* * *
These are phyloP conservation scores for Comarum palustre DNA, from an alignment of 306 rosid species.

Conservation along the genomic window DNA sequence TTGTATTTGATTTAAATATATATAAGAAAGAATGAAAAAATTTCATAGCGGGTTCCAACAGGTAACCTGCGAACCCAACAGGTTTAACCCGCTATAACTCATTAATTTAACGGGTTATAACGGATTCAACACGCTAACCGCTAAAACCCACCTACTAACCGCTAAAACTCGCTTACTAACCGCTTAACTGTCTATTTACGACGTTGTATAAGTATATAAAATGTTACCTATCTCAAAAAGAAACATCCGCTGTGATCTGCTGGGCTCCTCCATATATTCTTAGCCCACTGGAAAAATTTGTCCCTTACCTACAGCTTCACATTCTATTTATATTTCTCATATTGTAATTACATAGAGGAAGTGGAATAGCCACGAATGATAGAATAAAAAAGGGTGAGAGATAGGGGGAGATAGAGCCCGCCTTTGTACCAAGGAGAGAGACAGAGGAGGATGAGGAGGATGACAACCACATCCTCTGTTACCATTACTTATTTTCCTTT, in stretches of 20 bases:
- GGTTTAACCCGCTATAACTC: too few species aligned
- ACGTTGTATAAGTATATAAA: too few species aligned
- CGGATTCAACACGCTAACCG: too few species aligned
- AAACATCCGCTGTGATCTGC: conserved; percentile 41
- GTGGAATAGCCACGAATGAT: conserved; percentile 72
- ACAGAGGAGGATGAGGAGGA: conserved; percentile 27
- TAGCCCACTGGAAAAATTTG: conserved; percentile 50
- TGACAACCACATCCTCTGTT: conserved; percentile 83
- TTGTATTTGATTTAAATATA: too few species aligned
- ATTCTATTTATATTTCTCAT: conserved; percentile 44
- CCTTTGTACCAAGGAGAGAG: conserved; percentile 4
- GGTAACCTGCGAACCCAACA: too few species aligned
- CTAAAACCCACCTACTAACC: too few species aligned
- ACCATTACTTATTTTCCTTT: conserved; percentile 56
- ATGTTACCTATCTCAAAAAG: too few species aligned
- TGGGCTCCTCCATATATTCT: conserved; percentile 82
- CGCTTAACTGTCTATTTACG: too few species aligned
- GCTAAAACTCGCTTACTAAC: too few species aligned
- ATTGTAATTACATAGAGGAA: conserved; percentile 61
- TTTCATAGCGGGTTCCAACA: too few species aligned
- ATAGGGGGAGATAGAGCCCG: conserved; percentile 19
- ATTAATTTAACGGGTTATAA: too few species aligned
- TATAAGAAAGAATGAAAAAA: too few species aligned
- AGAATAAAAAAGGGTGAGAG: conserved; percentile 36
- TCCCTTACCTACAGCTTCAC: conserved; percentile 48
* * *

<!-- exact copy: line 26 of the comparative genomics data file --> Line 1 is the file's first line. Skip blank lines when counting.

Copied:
- AGAATAAAAAAGGGTGAGAG: conserved; percentile 36